Contribution of Sound to Perception of CVT Performance 2006-01-0813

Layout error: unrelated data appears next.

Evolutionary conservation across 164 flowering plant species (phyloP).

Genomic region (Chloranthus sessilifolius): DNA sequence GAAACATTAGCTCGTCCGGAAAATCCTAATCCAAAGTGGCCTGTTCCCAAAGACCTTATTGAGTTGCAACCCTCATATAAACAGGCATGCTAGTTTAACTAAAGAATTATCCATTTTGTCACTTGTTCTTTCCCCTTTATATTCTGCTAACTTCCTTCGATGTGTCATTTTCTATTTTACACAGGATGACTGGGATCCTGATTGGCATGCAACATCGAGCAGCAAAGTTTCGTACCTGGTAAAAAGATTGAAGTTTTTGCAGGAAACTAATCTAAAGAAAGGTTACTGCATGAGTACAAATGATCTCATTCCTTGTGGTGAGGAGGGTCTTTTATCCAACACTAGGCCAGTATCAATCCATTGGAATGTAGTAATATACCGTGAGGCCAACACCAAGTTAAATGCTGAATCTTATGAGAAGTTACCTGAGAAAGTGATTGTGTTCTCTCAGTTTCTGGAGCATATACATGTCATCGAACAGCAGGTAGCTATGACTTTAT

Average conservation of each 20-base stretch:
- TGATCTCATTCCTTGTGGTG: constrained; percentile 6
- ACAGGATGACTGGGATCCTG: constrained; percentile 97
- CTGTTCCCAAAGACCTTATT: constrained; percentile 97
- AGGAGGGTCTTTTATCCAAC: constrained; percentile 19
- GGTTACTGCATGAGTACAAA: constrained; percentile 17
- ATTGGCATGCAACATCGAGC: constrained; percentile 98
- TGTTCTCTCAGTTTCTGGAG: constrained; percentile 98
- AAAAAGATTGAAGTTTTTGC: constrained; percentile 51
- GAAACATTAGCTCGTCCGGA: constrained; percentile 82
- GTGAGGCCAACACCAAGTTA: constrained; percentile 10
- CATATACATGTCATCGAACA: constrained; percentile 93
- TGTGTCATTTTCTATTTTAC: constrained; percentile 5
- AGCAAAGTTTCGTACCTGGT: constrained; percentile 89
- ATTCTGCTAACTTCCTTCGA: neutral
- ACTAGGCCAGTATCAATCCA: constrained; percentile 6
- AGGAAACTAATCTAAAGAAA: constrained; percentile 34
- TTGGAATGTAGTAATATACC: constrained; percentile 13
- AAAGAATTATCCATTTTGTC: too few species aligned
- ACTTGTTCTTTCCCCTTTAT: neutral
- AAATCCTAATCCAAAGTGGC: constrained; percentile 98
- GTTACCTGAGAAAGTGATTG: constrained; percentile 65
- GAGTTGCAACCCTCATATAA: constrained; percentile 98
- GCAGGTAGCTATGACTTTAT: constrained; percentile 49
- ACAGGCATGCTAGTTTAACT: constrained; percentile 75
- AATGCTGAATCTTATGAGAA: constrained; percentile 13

Three experiments examined the contribution of sound to the perception of performance using audio recordings made on a test track with a vehicle equipped with a continuously variable transmission (CVT) performing four different maneuvers with four transmission settings. Subjects rated the recordings based on their perceptions of power & performance, pleasantness, smoothness, and loudness. On the track, the low calibration setting (including a flat ratio schedule) had been rated higher for power & performance than the high calibration setting (including a rising ratio schedule). In Experiment 1, where subjects were unaware of the maneuver performed, there was no advantage for the low calibration setting; in Experiment 2, where subjects were aware of the maneuver, the power & performance ratings were opposite to those obtained on the test track. In Experiment 3, drivers of performance cars rated the recordings as more pleasant and smoother than did drivers of other vehicles. These results indicate that the effect of sound on perception of performance is influenced by additional sensory information available when actually performing the maneuvers, and that the perception of pleasantness and smoothness of the sound are dependent upon the driver.